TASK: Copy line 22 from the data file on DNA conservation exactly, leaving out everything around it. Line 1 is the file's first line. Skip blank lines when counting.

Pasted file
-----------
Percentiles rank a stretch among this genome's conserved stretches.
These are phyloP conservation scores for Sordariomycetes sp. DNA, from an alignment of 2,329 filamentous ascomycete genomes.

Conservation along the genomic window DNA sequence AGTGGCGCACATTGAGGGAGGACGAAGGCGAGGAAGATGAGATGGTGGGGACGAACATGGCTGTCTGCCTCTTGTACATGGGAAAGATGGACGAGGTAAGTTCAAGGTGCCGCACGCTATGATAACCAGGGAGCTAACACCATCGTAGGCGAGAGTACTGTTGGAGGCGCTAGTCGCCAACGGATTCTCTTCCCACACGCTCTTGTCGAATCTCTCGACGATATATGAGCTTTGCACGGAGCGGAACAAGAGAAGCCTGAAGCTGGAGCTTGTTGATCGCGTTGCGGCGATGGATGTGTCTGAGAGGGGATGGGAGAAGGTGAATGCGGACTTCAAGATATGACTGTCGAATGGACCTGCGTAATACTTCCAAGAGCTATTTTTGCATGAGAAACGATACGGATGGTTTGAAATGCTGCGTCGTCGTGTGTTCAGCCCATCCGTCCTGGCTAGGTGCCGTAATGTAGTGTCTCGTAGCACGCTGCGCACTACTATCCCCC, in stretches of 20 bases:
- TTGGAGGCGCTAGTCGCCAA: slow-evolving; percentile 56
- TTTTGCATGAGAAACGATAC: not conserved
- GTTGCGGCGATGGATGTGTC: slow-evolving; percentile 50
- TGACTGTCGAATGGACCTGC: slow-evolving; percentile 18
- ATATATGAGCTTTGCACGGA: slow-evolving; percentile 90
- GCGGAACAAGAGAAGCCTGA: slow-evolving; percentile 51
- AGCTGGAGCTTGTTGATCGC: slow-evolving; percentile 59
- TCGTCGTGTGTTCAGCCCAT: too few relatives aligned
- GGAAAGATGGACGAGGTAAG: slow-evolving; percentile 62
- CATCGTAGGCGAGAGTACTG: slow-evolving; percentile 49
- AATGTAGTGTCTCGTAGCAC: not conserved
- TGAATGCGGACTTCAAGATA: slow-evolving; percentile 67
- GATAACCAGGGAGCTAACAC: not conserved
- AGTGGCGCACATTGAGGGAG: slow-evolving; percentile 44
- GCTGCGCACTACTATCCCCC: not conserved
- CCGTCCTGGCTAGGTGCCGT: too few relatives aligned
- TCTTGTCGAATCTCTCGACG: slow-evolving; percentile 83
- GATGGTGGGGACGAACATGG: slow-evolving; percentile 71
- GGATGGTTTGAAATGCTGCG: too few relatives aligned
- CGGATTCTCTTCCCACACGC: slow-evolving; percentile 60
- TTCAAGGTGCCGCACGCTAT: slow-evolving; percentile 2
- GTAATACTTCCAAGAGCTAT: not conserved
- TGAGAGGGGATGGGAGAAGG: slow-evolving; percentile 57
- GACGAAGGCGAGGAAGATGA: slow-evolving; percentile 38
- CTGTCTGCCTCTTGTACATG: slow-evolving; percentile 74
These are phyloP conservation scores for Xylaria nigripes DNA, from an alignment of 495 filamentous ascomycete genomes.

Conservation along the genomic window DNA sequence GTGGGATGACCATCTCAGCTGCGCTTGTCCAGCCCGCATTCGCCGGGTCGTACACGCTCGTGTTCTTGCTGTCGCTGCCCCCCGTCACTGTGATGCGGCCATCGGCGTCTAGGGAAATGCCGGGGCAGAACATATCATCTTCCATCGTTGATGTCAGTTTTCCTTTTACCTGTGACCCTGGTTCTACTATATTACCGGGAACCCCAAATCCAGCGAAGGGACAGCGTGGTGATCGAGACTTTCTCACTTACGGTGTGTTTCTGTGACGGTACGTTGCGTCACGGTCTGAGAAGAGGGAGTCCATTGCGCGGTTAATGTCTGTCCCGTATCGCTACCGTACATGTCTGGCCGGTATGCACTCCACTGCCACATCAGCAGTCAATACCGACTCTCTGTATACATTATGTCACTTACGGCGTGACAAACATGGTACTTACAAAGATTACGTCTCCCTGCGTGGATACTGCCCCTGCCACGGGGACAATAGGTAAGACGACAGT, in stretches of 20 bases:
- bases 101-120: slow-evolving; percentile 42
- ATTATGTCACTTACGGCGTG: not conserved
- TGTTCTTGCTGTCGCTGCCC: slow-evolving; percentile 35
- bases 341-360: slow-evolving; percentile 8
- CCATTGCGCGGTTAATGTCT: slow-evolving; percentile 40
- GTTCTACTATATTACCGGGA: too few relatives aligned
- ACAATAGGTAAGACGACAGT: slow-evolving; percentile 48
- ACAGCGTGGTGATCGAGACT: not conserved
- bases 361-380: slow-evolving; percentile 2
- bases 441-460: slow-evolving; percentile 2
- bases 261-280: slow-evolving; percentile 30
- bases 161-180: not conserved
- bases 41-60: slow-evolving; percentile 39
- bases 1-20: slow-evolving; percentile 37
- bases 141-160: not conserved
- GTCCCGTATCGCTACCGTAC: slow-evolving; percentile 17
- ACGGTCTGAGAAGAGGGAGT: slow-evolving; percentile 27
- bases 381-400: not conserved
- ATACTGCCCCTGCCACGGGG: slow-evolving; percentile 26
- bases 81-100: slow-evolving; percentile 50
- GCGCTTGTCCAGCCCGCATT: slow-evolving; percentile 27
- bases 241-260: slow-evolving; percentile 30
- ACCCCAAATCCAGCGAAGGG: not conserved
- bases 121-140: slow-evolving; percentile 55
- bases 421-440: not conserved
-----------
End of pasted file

- GGATGGTTTGAAATGCTGCG: too few relatives aligned